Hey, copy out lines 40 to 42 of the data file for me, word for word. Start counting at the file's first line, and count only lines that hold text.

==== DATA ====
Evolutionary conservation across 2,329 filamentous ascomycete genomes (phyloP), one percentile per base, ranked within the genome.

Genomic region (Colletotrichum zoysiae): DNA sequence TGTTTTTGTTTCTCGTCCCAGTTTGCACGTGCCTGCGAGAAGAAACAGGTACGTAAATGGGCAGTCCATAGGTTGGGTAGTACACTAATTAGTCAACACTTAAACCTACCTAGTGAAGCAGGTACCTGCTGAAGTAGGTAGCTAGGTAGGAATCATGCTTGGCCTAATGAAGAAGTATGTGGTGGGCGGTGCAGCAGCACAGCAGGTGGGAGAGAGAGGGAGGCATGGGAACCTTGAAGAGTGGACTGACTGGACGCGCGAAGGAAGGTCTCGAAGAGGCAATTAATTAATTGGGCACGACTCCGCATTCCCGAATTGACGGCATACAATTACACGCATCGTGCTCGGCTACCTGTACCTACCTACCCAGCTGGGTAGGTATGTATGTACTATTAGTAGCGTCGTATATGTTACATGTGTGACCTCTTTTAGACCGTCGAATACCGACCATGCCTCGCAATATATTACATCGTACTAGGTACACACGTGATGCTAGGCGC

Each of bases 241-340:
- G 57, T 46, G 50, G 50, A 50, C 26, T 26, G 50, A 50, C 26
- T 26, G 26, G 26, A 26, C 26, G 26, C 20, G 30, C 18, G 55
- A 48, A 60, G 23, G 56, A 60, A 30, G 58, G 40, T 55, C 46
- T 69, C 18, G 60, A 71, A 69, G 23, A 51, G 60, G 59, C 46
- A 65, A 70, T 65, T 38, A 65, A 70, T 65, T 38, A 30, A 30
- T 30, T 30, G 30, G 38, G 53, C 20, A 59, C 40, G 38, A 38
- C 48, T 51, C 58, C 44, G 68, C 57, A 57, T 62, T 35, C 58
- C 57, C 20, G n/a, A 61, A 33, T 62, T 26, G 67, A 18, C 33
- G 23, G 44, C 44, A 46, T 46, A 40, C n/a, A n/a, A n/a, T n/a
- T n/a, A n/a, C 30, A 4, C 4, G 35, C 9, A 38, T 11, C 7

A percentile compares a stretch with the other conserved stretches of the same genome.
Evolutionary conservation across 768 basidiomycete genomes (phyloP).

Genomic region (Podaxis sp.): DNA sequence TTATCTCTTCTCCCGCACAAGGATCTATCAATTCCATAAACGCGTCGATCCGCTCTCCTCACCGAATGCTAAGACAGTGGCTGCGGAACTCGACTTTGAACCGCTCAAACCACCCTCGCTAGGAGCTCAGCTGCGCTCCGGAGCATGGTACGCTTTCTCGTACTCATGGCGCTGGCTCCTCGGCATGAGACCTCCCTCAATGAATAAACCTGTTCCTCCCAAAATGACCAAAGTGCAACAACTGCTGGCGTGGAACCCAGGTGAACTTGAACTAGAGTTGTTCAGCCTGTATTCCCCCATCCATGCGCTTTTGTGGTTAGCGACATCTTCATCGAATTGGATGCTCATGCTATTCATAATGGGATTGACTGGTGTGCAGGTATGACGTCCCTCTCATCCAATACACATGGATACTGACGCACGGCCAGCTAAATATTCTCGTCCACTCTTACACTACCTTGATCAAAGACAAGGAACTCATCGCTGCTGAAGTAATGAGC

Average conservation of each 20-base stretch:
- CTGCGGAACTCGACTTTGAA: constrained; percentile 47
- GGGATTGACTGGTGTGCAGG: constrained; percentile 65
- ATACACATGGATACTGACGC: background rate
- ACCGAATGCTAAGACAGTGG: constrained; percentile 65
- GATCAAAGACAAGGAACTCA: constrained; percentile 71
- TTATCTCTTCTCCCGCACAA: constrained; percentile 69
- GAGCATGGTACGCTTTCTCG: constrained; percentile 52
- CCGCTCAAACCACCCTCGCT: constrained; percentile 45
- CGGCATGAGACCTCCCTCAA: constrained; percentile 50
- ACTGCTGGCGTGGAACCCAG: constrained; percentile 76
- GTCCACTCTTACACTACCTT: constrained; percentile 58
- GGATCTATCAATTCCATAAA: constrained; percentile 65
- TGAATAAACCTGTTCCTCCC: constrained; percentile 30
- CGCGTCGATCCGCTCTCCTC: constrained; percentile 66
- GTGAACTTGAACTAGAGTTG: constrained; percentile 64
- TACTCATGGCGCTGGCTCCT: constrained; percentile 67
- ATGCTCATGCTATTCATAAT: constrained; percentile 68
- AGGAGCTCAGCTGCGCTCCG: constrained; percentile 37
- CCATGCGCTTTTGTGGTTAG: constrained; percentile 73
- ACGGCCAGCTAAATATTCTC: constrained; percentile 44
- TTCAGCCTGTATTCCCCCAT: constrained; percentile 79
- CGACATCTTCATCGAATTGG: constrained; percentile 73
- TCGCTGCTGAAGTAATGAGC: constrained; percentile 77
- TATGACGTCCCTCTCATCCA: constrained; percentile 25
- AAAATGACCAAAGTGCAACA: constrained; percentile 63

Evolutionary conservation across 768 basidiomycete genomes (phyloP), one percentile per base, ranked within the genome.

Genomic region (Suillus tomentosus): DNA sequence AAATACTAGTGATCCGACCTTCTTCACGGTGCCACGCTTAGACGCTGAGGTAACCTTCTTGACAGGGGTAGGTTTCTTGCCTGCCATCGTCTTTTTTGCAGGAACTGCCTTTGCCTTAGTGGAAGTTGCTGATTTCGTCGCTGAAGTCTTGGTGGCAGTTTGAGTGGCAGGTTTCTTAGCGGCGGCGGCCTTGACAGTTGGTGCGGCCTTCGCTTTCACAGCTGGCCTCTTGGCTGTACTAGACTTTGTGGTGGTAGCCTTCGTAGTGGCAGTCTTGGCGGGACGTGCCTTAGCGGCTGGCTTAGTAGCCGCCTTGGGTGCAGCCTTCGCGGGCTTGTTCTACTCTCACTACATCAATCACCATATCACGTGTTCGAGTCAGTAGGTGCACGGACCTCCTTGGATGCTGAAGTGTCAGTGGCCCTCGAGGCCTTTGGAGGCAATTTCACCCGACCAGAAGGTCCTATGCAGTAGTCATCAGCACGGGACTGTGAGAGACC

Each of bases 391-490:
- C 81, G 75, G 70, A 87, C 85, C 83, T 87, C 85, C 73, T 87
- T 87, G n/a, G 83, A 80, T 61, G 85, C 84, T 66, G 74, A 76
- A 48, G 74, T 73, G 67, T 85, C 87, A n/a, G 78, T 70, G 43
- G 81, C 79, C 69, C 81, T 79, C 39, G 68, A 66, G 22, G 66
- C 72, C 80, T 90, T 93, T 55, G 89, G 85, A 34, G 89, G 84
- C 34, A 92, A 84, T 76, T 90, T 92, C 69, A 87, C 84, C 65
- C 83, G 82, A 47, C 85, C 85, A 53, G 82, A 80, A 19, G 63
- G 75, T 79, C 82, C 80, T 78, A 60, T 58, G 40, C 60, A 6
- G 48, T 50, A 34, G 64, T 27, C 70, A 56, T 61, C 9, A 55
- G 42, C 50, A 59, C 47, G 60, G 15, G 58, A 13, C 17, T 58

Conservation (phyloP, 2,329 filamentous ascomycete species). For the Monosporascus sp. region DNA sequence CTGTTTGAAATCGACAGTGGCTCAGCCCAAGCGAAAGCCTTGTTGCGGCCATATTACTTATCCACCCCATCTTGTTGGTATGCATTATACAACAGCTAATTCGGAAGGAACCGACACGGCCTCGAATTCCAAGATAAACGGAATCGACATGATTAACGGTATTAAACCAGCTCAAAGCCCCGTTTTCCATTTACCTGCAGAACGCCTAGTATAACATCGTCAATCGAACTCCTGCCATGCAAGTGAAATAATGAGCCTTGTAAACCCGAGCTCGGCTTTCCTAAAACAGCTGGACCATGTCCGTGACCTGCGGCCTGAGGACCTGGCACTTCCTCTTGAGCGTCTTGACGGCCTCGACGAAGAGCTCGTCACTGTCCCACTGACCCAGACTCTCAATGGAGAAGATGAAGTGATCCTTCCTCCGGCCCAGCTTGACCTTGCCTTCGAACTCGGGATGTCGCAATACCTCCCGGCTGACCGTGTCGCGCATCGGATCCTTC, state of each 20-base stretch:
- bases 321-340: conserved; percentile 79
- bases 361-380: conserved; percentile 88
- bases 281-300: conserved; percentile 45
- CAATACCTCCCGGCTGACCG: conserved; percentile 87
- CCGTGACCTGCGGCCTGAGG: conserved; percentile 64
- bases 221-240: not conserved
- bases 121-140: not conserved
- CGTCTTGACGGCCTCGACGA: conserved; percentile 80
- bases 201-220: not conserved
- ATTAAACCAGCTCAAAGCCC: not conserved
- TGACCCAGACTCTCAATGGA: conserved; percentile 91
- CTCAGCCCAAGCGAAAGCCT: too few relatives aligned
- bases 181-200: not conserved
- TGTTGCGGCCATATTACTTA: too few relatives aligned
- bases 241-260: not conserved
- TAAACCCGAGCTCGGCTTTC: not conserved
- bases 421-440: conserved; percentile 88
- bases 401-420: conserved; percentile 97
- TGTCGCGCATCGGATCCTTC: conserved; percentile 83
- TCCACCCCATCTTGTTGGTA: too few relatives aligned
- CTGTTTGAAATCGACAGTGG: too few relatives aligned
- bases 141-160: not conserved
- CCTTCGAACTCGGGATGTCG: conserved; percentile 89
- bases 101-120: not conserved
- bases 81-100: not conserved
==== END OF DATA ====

- TCGCTGCTGAAGTAATGAGC: constrained; percentile 77
- TATGACGTCCCTCTCATCCA: constrained; percentile 25
- AAAATGACCAAAGTGCAACA: constrained; percentile 63